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The popular literature on child care has undergone a remarkable improvement in the past decade. From the dogmatic instructions to bewildered mothers on how to bathe, dress and prepare a complicated formula for the infant of a generation ago; recent publications have shown almost uniformly a more logical tendency with emphasis on understanding of principles rather than on exhortations to follow routine directions. There are today many such books on the market written mostly by pediatricians and psychologists, each giving his views in behalf of better care of the infant and child. The common objective is to make child rearing free from unnecessary anxieties and at the same time cultivate a generation of happier, if not wiser, people.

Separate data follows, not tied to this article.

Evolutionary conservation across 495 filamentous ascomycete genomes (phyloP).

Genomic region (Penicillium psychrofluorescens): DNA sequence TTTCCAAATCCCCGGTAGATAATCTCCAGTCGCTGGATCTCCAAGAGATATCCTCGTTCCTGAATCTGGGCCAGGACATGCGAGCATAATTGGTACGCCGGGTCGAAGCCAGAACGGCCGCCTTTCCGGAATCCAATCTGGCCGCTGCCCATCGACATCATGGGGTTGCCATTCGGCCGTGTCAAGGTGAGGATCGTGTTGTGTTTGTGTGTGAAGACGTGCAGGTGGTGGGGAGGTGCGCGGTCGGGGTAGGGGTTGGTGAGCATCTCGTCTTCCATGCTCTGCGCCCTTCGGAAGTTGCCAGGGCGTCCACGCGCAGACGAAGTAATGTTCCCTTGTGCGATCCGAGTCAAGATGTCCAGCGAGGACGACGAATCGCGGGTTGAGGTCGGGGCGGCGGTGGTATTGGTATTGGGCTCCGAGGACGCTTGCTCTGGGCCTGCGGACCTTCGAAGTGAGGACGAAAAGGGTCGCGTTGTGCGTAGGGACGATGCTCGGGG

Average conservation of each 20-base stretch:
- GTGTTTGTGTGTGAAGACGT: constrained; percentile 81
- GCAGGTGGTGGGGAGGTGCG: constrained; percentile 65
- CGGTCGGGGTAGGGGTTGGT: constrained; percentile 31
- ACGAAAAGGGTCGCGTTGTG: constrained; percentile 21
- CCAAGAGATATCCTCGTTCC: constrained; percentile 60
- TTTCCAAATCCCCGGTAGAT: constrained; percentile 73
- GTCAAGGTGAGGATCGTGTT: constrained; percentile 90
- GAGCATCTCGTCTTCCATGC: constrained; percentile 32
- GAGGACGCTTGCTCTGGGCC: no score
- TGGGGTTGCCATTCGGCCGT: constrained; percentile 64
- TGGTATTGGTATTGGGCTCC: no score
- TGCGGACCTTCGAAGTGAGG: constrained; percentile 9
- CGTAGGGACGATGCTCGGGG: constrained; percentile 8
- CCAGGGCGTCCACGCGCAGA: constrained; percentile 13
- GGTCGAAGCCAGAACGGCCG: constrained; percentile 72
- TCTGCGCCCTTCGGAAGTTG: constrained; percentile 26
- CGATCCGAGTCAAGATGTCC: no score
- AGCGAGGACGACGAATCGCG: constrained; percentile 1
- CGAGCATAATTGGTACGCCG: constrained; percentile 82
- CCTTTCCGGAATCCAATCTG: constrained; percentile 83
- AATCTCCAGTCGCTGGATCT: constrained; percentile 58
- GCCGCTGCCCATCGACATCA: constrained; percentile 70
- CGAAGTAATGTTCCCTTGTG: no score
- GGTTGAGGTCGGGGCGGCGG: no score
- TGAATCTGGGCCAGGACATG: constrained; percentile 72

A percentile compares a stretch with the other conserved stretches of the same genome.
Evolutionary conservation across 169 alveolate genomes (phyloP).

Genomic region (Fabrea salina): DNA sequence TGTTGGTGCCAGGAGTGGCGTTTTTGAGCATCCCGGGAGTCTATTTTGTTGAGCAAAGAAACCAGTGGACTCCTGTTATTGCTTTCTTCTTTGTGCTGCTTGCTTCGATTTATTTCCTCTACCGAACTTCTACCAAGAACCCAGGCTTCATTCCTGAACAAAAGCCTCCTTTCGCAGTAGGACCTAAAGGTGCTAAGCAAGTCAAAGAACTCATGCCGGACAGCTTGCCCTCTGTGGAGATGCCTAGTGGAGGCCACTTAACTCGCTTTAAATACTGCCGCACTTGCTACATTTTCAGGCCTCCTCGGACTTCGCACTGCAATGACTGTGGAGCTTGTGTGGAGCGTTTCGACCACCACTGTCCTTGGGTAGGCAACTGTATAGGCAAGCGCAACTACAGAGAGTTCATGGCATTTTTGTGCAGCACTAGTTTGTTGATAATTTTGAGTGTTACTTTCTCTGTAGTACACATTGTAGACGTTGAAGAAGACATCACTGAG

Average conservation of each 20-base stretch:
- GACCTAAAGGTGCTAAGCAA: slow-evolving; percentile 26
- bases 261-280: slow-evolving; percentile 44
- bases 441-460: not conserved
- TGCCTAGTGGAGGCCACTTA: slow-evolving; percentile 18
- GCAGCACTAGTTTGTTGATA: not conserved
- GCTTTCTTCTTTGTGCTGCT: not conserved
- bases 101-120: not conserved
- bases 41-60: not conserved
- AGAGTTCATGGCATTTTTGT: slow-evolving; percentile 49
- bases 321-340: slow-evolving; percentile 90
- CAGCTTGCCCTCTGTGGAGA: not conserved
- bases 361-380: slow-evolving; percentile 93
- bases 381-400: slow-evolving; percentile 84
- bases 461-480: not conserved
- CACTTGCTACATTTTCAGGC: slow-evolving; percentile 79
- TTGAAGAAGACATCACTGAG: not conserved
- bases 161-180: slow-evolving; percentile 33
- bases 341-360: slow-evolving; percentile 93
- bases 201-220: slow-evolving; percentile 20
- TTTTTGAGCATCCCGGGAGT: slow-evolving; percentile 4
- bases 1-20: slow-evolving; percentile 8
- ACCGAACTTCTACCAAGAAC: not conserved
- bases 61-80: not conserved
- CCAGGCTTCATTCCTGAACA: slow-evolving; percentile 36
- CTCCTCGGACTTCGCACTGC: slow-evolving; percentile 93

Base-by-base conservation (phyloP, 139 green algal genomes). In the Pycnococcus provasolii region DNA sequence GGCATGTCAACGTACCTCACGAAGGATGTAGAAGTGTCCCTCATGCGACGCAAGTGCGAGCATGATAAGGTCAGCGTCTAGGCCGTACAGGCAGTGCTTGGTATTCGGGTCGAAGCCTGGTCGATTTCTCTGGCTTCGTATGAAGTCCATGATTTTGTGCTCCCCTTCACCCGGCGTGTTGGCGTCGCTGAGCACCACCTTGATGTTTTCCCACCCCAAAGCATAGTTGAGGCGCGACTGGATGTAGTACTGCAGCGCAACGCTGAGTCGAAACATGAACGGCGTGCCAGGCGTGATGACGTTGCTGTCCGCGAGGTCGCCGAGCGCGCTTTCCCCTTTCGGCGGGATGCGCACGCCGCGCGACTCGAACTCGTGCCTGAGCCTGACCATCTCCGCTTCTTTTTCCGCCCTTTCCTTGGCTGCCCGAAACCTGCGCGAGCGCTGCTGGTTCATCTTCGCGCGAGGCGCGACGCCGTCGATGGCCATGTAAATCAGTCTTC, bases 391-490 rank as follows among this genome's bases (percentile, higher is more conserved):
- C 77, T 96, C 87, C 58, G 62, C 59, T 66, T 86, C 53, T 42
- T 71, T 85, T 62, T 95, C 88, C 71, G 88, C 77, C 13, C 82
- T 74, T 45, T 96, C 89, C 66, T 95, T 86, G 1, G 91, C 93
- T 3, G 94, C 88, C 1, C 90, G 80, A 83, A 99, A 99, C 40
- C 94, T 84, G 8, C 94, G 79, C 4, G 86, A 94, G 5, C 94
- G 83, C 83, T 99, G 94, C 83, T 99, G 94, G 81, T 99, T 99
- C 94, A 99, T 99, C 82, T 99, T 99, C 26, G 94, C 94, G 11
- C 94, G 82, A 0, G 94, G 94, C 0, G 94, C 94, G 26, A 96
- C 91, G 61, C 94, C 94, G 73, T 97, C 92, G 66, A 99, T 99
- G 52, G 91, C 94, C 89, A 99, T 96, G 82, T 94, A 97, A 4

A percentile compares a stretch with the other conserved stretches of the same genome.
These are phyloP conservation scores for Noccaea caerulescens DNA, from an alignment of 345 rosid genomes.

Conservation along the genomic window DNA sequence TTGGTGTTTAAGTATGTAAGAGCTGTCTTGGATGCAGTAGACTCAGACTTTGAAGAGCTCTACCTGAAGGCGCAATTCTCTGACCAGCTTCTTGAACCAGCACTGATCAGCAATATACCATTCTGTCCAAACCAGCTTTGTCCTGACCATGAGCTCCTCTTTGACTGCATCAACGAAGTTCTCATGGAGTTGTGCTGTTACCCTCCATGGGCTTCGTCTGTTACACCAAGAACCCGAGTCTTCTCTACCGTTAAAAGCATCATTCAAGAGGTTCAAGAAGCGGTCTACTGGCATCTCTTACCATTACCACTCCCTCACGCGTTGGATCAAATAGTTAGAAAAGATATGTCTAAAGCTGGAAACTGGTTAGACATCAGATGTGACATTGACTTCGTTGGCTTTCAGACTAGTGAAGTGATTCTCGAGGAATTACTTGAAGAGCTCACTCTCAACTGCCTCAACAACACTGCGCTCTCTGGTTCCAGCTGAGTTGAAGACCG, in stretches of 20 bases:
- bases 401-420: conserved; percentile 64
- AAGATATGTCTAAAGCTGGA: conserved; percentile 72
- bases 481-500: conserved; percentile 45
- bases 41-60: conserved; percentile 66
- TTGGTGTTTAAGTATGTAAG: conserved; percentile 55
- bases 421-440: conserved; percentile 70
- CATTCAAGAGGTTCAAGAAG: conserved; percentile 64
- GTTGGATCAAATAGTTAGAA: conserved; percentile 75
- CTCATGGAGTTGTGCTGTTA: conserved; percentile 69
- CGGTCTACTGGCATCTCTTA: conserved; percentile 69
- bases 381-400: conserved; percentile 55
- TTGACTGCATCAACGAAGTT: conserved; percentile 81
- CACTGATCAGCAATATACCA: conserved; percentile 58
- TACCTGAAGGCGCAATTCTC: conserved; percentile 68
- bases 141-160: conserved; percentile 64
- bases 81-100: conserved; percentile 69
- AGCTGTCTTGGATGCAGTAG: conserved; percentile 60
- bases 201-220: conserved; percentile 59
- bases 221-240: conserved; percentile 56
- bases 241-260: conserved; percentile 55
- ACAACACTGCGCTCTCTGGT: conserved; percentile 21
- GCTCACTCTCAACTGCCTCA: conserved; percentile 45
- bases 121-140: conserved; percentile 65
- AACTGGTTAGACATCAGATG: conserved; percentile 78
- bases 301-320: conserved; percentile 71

Apparently with this aim Spock developed the theme of his book. He has incorporated the experiences of a sensible pediatrician into a volume which is an excellent treatise on the subject. Unlike
The Common Sense Book of Baby and Child Care. JAMA. 1946;132(12):751–752. doi:10.1001/jama.1946.02870470077031